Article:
Saturday, September 25, 2010

The Reverberating Theory of the Memory Trace

Not a lot of histories of the theory of the memory trace floating around. Today, I loaded up the microfilm for Gomulicki' s "The Development and Present Status of the Trace Theory of Memory", which seemed like a well-received history on the subject, as far as things on this kind of topic are 'received' at all. It'll be nice when someone finally renders this in pdf. At any rate...

One topic that was well-represented was the reverberating theory of the memory trace, according to which you hold on to a memory so long as its effect keeps cycling in you somewhere, somehow, physiologically. From Aristotle to Nicolas Rashevksy:

Aristotle offered the first physiological theory of the memory trace, where "sensory impressions were transmitted from the sense-organs to the heart by movements in the pneuma--movements that persisted, though on a decreased scale, after the external stimuli had ceased. The persistence of the movements of the pneuma was held to constitute the physical basis of memory, forgetting being due to the gradual subsidence of the movements..." (p. 2) Then, some time later...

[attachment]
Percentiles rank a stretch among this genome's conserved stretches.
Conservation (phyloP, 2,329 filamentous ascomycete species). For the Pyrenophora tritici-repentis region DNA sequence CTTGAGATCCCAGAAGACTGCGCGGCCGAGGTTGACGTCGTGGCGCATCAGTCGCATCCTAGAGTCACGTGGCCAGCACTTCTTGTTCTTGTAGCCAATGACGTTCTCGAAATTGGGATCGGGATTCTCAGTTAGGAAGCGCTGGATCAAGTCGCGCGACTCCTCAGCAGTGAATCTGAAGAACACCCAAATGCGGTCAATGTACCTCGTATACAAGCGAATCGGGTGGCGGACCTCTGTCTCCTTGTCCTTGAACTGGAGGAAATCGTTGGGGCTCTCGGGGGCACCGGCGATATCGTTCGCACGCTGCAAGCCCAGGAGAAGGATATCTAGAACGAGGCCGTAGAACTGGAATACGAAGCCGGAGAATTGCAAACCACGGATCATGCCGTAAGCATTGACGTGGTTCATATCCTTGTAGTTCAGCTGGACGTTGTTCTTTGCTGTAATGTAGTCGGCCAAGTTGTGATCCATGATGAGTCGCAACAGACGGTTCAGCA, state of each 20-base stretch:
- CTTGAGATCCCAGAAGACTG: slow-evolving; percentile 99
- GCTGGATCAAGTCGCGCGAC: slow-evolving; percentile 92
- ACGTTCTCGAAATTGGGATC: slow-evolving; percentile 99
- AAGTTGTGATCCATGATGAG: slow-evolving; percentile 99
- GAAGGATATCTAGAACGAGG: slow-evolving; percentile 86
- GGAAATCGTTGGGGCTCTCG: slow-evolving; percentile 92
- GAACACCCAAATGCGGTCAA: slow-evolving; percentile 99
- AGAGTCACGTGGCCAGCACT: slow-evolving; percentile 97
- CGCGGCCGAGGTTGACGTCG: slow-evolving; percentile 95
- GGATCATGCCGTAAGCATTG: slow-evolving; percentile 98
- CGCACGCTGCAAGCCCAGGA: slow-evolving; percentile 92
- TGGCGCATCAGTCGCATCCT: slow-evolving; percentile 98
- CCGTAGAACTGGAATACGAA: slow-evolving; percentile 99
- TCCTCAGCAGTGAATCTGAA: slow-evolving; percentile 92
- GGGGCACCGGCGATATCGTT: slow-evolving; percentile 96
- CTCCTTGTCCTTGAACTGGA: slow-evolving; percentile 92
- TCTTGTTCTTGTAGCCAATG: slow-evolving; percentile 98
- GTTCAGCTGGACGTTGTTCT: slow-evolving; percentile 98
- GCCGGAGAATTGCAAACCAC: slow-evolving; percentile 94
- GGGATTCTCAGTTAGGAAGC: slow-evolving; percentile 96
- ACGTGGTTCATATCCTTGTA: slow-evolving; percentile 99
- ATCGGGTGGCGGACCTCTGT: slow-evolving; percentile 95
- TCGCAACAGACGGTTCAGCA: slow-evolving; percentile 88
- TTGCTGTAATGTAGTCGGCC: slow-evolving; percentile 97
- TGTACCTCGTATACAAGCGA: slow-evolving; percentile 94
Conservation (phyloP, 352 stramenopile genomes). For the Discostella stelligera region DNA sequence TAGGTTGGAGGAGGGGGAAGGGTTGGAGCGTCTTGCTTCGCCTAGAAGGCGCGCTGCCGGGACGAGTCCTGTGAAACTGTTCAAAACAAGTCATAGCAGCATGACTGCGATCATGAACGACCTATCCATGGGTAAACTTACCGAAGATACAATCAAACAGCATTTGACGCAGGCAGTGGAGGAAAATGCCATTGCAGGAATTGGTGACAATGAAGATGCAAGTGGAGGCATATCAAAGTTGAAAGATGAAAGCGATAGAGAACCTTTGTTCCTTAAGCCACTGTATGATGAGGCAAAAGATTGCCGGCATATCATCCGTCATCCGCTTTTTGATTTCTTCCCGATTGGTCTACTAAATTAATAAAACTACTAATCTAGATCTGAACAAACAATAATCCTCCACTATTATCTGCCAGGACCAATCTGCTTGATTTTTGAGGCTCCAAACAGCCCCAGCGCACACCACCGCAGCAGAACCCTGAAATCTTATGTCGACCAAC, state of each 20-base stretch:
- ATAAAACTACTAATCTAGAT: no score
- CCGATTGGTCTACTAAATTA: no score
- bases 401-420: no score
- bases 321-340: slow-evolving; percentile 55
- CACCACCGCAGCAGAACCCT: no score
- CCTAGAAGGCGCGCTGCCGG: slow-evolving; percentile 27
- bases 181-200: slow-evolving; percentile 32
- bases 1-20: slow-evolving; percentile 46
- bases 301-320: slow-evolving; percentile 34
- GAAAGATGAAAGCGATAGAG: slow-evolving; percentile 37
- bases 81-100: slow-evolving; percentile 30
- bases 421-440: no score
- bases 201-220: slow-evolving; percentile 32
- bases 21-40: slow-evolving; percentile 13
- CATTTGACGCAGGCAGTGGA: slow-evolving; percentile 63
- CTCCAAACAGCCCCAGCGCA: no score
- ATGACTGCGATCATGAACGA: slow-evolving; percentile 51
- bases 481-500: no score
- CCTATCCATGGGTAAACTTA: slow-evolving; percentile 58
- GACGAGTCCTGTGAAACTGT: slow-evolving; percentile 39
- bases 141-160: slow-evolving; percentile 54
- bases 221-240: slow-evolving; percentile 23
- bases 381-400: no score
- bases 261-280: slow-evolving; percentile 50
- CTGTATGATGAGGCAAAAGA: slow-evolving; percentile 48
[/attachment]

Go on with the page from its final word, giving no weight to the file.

Rafael Lorento de Nó's "most important discovery as far as memory theory is concerned is the existence, in addition to the long-known open neural circuits (nerve 'pathways' and 'arcs'), of closed chains of several neurons, within which an impulse once set up can continue to circulate almost indefinitely without assistance from new afferent impulses." (p. 33)

From Nó's findings, Nicolas Rashevsky developed the theory of reverberating circuits, wherein the memory trace would persist so long as the activity trapped in one of Nó's closed loops persisted. The consensus among the historians I've seen discuss the reverberating theory is that no one was ever able to gather any evidence for it. Of course, at present, synaptic theories dominate. But it was an interesting idea and it seems to fit with reverberating models of active maintenance.